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85% of Senegalese households saw a decrease in income due to COVID-19

A report conducted in Senegal showed that a large majority of households appreciated the economic and social measures enacted by the government in response to the COVID-19. However, business support and employment protection measures seem to be the least appreciated. Only 15% of Senegalese households did not see their income decrease since the pandemic outburst.



This picture show a Senegalese boy.

According to the results of a survey to monitor the impact of COVID-19 on household welfare conducted by the National Agency for Statistics and Demography (ANSD) based in Dakar, 85% of Senegalese households said they had suffered a drop in income because of the COVID-19 pandemic

The collection phase of the high frequency telephone survey (HFS) to monitor the impact of COVID-19 on households took place from June 3rd to July 19th, 2020 .

The HFS survey was conducted on a sample of 1,220 households. The authors of the survey also said that the questionnaire was designed to monitor the impact of the COVID-19 pandemic on households and covers topics such as knowledge of the COVID-19, the impact of the pandemic on economic activities and sources of income, access to basic services, and perception of well-being.

The survey revealed that “the incomes that contract the most are income from non-farm family businesses and private transfers to households.”

Among the heads of households who had a job before the crisis, 60% kept the same job, 4% changed jobs and 36% stopped working, including 30% for reasons related to the COVID-19.

“Heads of households working in services, commerce, public administration, transport and communication, mines and quarries are particularly affected by the COVID-19 crisis,” said the ANSD.

Read more about the economic problems households in Senegal are facing because of the pandemic and find the most important economic news in the world with the Born2Invest mobile app.

Workers in agriculture seem to be much more spared than their peers

Regarding the impact of COVID-19 on households’ access to basic services, six out of ten households tried to procure food without power. According to ANSD, a quarter of the households that needed medical care did not have access to it, the main reason cited being a lack of money.

The survey also noted that 69% of urban school children have been practicing at least one educational activity at home since the closure of the school structures. 27% of urban school children are in contact with teachers.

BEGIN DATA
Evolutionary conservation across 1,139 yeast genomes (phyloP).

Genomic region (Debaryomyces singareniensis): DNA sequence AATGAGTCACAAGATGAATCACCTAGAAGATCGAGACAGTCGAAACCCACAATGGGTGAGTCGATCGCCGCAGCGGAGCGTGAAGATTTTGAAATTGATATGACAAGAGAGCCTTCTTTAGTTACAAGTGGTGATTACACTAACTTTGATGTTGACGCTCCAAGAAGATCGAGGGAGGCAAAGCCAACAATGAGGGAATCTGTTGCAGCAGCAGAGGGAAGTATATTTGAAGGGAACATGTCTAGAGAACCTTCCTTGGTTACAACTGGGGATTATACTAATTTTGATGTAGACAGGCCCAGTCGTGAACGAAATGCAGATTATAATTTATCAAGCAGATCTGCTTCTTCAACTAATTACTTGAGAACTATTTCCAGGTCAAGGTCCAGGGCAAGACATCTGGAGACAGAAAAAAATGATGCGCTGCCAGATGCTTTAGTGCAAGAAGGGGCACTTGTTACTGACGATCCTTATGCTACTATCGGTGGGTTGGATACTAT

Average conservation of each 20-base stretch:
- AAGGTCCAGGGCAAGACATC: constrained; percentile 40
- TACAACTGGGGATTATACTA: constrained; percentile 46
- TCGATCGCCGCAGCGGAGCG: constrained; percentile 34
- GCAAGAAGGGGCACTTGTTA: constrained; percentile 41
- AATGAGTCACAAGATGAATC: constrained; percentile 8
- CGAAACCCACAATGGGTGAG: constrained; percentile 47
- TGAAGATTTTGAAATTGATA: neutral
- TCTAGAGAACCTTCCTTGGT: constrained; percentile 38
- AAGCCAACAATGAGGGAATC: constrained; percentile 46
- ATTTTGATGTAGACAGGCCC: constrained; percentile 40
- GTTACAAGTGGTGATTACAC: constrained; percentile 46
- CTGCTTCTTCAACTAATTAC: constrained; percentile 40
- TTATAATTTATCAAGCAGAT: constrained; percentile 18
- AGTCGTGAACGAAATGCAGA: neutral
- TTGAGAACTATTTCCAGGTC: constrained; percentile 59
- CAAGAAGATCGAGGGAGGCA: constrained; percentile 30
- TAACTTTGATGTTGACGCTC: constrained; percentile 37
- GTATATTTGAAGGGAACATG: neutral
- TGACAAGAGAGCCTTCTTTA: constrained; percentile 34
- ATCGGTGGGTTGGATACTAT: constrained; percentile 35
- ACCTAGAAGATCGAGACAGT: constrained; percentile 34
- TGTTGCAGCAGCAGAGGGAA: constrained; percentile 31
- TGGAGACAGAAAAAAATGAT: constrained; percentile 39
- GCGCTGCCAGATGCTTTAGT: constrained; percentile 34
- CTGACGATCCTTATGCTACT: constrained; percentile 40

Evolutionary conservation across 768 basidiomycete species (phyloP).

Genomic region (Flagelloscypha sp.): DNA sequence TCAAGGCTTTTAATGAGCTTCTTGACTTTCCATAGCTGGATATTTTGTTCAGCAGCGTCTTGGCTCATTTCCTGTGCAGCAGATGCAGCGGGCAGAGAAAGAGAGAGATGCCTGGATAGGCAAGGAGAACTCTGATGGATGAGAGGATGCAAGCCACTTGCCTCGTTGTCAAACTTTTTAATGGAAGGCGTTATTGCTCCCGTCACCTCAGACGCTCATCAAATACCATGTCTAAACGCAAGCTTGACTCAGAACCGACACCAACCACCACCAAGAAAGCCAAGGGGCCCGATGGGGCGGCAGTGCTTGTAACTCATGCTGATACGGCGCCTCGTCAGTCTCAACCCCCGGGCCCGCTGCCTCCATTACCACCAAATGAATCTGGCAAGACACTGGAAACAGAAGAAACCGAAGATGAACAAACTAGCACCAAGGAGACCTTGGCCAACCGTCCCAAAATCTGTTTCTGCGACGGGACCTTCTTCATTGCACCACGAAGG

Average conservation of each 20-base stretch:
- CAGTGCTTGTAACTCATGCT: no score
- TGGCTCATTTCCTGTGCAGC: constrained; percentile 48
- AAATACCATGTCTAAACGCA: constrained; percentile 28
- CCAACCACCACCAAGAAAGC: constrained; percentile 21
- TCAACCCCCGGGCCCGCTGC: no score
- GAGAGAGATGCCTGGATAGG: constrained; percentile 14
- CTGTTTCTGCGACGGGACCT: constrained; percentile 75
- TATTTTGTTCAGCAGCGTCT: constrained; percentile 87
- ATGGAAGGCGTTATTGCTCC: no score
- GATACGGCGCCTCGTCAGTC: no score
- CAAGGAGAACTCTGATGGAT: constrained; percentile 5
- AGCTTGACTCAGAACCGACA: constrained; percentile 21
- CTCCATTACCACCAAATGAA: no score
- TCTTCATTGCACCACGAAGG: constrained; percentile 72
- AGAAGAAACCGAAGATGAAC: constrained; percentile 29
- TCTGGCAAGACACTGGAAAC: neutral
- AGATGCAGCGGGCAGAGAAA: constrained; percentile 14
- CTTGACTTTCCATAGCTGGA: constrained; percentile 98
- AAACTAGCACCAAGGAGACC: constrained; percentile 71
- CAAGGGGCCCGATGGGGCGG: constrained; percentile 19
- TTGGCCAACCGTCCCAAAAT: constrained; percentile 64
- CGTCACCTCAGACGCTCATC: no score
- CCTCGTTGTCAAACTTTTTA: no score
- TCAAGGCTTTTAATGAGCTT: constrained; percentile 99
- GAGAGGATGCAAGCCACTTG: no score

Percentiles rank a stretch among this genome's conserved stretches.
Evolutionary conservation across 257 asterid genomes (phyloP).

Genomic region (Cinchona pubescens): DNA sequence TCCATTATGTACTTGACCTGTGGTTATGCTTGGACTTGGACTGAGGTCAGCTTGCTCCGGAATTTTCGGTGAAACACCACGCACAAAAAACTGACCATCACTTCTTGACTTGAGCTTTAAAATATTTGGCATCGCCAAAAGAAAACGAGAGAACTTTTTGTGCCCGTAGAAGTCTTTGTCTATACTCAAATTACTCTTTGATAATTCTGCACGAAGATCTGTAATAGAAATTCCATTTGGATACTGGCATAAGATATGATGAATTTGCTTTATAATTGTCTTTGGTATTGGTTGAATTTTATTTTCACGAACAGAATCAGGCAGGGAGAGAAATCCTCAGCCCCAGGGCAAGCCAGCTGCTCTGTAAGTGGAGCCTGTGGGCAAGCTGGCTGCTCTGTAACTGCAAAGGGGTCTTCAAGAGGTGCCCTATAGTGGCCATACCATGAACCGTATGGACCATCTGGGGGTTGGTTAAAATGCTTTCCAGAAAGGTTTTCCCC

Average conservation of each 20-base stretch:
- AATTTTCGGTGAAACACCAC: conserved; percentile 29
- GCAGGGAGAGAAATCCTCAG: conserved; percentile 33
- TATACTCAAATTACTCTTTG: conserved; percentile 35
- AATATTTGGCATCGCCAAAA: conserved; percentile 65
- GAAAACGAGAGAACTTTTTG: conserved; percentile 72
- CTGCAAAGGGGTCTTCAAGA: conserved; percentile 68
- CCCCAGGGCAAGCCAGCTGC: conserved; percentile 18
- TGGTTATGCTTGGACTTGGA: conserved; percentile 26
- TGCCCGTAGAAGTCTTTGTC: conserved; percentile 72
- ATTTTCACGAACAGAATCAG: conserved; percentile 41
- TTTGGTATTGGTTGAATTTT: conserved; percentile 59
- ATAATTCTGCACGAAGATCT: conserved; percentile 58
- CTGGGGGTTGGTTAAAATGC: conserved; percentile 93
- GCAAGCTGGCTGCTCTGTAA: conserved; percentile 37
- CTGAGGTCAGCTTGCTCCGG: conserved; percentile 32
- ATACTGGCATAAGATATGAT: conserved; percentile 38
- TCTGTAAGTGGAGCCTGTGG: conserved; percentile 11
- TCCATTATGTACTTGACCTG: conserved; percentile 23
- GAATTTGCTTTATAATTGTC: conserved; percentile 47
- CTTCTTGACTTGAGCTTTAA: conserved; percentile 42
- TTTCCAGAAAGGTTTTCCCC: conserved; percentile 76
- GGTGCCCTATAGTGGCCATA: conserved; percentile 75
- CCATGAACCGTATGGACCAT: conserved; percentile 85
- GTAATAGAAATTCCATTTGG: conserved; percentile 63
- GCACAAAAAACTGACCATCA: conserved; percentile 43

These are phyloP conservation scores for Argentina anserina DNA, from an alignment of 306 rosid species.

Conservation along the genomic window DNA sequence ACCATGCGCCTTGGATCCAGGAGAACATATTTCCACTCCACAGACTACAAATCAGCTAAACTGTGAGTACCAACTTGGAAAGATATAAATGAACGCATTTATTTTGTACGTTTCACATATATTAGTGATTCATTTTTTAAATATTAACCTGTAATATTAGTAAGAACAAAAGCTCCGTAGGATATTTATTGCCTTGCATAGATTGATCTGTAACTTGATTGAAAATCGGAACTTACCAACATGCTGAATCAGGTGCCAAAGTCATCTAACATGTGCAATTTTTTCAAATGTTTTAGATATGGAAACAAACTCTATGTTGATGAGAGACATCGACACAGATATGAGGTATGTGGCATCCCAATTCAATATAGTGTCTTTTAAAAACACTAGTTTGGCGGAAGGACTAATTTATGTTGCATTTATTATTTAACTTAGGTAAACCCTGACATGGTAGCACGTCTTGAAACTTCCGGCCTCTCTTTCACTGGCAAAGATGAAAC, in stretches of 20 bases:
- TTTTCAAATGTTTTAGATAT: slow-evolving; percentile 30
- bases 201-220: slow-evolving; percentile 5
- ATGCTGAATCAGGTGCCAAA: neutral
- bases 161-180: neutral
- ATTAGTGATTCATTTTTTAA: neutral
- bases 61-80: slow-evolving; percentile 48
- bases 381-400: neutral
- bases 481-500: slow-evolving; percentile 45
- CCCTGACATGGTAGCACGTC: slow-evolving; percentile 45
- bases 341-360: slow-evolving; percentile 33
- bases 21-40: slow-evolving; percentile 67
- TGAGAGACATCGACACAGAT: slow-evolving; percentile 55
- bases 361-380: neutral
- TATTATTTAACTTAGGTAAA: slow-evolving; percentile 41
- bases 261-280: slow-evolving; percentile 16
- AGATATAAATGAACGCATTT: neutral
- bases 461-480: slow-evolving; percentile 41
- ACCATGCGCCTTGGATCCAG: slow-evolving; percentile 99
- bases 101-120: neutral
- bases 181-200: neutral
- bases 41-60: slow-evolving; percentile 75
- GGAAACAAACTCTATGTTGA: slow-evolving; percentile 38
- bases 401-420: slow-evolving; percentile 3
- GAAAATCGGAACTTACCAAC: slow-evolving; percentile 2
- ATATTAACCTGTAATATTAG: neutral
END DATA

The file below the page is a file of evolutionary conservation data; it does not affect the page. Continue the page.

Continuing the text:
With regard to the perception of well-being and satisfaction with economic and security measures, the survey revealed that nearly eight households out of ten perceive a negative evolution of their well-being since the COVID-19. Nevertheless, about three-fifths of households are optimistic that the situation will improve within 12 months.

A large majority of households appreciated the economic and social measures enacted by the government in response to the COVID-19. However, business support and employment protection measures seem to be the least appreciated.

Households are generally satisfied with the preventive measures taken in response to the COVID-19, with the closure of markets remaining the least appreciated.

In terms of knowledge about the COVID-19 pandemic, almost all heads of households (99.8%) know and apply at least one barrier gesture against the pandemic. “This enthusiasm reflected in the figures would however illustrate the beginning of the COVID-19 crisis”, says the ANSD. It adds that the current situation rather relates to a period of relaxation with regard to barrier measures.

On another aspect, nearly nine out of ten heads of households are aware of at least one government measure against COVID-19. The main measures known were travel restrictions (70%), curfews (69%) and prohibition of assembly (68%).


(Featured image by 12019 via Pixabay)

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First published in Financial Afrik, a third-party contributor translated and adapted the article from the original. In case of discrepancy, the original will prevail.

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Michael Jermaine Cards is a business executive and a financial journalist, with a focus on IT, innovation and transportation, as well as crypto and AI. He writes about robotics, automation, deep learning, multimodal transit, among others. He updates his readers on the latest market developments, tech and CBD stocks, and even the commodities industry. He does management consulting parallel to his writing, and has been based in Singapore for the past 15 years.